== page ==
Biotin in Focus - Vitamins section of the FooDosage Nutrition Calculator results page

Biotin in Focus – FooDosage Nutrition Calculator

Biotin (also known as vitamin B7, vitamin H or coenzyme R) is a water-soluble vitamin in the B series, and as such, is needed for energy metabolism and plays a role in protein and fat metabolism, as well as maintaining the functionality of the nervous system. B7 is also necessary for normal embryonic growth.

Biotin in particular is essential for healthy skin, hair, liver, and eyes. The first two would explain why it’s also known as Vitamin Haut & Haar (skin and hair) in German, or vitamin H in general. B7 is thus often added to beauty products.

Being water-soluble, it is stored in the liver and heart in small quantities, but excess amounts will be expelled quickly. This means we need an adequate, ongoing (daily) supply to keep Biotin levels in the optimal range.

Biotin is actually synthesized by bacteria in the intestine, but further study is needed to clarify to what extent and how reliably i.e. on what factors this depends. For now, we should assume that we need to consume biotin from dietary sources.

This article will cover the recommended intake levels, why we want to reach those levels, the dangers of overconsumption, and which foods are richest in Vitamin B7. As a twist, we sort foods by their nutrient to calorie ratios, as opposed to the more common per 100 gram values. This is because per calorie values correct for water content, and satiation, but more on that later.

Note that all recommended intake figures below are based on the needs of a 31 year old non-pregnant, non-lactating woman on a 2000 kilocalorie diet. Your personal requirements may differ (wildly). One way to figure out your individual needs, including calories per day, is the FooDosage Nutrition Calculator. It’s free, by the way.


Recommended Biotin Intake

The recommended intake range for Vitamin B6, as set by the National Academy of Sciences:

Recommended minimum intake (RDA): 30 µg per day

Upper limit: –

“No adverse effects of biotin in humans or animals were found. This does not mean that there is no potential for adverse effects resulting from high intakes. Because data on the adverse effects of biotin are limited, caution may be warranted.”

In other words: Any amount of Biotin you can get from food sources is probably fine, but don’t overdo it with supplements.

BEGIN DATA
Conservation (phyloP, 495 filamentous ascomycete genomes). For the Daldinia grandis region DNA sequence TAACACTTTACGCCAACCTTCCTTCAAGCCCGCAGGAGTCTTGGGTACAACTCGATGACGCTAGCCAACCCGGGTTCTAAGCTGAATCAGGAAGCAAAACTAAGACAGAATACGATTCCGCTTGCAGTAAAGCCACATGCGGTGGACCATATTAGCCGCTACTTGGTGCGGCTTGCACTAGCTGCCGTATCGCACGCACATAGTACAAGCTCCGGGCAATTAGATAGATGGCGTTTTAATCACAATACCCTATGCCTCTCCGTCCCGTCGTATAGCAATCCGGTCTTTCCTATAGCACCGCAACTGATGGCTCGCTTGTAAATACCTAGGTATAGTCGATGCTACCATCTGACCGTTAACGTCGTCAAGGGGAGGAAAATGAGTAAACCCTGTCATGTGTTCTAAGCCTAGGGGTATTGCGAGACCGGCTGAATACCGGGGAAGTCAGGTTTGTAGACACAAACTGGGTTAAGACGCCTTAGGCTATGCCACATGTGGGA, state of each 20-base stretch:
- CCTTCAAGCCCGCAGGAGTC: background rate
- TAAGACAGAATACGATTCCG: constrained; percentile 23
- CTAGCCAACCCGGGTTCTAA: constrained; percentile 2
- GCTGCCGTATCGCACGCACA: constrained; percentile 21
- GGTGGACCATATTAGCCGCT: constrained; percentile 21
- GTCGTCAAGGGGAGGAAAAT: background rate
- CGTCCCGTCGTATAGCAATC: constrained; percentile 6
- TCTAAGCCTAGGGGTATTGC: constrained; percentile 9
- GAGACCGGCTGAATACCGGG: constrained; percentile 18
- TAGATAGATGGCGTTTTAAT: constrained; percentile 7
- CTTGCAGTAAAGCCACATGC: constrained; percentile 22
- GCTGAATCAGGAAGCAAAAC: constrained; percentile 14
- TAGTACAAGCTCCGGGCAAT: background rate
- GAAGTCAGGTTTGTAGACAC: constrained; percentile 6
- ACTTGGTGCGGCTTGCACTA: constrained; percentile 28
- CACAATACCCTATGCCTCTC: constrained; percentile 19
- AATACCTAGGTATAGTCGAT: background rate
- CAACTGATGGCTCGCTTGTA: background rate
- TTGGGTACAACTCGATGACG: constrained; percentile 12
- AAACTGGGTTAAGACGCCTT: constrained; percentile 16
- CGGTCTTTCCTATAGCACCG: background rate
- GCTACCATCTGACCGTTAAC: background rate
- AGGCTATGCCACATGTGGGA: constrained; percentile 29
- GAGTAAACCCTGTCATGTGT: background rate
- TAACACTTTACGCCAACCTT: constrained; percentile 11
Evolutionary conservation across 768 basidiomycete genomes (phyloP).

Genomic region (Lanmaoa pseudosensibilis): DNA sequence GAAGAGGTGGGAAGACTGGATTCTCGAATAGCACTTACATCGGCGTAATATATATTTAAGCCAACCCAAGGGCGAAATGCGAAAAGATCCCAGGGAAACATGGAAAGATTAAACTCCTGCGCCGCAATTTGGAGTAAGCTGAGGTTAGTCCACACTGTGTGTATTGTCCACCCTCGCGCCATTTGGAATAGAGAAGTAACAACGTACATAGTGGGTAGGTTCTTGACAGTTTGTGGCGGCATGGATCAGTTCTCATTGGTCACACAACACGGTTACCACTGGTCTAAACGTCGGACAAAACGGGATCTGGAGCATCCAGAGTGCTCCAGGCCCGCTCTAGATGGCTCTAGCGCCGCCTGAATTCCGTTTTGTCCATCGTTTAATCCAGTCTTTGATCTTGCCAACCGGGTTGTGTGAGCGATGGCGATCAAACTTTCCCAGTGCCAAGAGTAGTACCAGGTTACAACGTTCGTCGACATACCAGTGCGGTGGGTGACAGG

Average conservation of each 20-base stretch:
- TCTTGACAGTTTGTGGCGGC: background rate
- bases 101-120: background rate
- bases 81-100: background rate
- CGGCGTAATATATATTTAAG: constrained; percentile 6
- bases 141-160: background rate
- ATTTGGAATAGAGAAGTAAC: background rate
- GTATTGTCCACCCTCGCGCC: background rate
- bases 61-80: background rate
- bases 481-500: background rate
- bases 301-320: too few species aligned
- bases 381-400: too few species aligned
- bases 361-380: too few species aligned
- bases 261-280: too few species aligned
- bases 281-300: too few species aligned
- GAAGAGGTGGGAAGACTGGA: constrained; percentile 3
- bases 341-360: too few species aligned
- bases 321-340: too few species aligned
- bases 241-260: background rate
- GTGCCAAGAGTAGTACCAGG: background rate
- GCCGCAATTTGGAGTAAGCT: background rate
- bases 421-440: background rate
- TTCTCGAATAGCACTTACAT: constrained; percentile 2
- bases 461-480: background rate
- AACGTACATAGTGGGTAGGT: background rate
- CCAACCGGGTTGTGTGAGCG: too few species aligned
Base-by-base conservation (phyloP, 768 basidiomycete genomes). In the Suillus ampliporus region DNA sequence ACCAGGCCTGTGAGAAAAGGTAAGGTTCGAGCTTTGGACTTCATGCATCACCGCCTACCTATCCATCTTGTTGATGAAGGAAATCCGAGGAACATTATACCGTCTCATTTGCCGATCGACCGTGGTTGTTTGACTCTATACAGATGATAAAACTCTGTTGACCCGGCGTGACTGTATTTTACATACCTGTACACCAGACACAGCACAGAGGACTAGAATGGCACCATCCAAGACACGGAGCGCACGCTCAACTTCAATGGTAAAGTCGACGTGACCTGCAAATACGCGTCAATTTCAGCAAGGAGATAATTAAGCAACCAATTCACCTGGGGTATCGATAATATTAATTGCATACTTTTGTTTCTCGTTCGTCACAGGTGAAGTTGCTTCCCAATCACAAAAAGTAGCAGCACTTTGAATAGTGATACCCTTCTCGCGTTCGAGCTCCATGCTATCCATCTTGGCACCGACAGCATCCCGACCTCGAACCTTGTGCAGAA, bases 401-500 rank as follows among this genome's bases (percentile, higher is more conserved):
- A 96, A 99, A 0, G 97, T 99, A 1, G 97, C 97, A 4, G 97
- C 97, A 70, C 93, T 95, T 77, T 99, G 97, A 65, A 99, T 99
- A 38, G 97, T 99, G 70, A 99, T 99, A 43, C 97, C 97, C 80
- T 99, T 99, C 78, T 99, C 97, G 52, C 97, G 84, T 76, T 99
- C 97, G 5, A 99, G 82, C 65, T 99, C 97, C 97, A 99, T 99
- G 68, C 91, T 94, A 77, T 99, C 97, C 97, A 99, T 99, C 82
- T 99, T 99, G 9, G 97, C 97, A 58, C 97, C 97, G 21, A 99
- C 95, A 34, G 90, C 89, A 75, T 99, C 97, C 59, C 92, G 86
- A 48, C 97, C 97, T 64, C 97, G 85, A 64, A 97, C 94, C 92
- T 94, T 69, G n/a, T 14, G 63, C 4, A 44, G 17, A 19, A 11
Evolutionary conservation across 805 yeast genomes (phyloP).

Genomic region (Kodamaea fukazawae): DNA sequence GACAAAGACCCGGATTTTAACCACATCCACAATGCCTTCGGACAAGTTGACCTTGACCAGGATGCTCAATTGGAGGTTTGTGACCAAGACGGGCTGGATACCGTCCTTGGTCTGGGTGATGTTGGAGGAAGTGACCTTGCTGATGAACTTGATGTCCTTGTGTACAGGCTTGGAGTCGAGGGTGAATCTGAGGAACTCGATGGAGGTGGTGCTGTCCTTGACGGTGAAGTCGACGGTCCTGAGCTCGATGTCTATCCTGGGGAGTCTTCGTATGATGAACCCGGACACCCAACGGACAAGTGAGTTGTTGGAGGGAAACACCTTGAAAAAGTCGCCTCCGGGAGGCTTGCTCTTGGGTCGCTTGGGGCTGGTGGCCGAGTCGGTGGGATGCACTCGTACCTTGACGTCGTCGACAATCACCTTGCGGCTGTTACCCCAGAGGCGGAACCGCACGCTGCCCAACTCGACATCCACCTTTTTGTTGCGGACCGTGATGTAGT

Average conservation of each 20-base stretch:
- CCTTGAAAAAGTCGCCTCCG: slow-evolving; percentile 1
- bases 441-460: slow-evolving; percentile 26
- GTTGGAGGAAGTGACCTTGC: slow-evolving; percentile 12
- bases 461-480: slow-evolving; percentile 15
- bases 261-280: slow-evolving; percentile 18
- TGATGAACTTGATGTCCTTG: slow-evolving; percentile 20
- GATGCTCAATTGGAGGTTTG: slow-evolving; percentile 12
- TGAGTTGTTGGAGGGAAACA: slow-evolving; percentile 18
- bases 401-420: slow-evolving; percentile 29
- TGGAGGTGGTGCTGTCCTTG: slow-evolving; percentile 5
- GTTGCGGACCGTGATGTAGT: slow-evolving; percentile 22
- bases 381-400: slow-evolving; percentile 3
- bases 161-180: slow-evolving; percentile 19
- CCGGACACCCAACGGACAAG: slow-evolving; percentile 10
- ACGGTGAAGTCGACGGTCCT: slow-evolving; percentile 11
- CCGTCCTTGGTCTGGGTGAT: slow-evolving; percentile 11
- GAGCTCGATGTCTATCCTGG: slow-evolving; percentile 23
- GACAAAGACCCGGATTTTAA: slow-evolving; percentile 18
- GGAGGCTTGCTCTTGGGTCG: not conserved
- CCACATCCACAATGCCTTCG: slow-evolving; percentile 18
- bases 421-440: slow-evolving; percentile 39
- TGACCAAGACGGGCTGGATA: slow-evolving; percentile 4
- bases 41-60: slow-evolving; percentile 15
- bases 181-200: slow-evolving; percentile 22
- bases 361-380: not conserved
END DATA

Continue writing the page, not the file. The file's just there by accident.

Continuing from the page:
Note that your personal requirements may differ depending on your age, sex, pregnancy-, and lactation status.


Importance of an Adequate Biotin Intake (Dangers of a Deficiency)

Biotin deficiencies are rare, but not impossible. Because raw egg whites contain a substance that inhibits biotin absorption, people like Rocky Balboa may be at an increased risk of a deficiency, the symptoms of which include:

  • Hair loss
  • Dry, scaly skin
  • Cheilitis (Cracking in the corners of the mouth)
  • Glossitis (swollen and painful tongue that is magenta in color)
  • Dry eyes
  • Loss of appetite
  • Fatigue
  • Insomnia
  • Depression

Risks of an Excessive Biotin Consumption (Side Effects)

As a water-soluble vitamin, excess B7 is usually expelled without complication. As opposed to fat soluble vitamins, liver toxicity is not a danger.

There is no evidence of adverse effects from the consumption of naturally occurring Biotin in foods, or supplements. It is, however, advisable to proceed with caution when it comes to supplements, as there is not enough data from studies yet to confirm any amounts are safe.


Top Biotin Food Sources

At this point, I would usually present you with the results of sorting and filtering my nutrition database to determine the foods with the highest concentrations of Biotin. Alas, Vitamin B7 is missing from the databas (not just mine) because we simply haven’t found a practical testing method yet. Some sparse data exists, but there is no way to tell if the “top foods” in question are actually rich in Biotin or not, compared to all untested foods.

As soon as more data becomes available, I will update this post.

Also, as mentioned earlier, there are bacteria in our intestines that actually produce Biotin, though it is as of yet inconclusive how high the amounts are, and what factors this production depends on, if any. For now, we should assume we require B7 from food sources (or supplements).

Among the few tested foods, the highest per 100 gram amounts of Biotin can be found in:

FoodAmountUnit% of RMI
Soybeans 179.4µg598%
Beef liver 113.3µg378%
Butter 94.3µg314%
Split peas 77.7µg259%
Sunflower seeds 66µg220%
Green peas/lentils40µg133%
Peanuts/walnuts 37.5µg125%
Pecans 27.75µg93%
Eggs 18.9µg63%

Note that only cooked eggs, or egg yolks are a good source of Biotin, as raw egg whites contain a protein that inhibits Biotin absorption.

Apart from the above specific examples, good amount of biotin can generally be found in livers, meats, sardines, nuts, legumes, whole grains, cauliflower, bananas, and mushrooms.

Bon appetit 🙂





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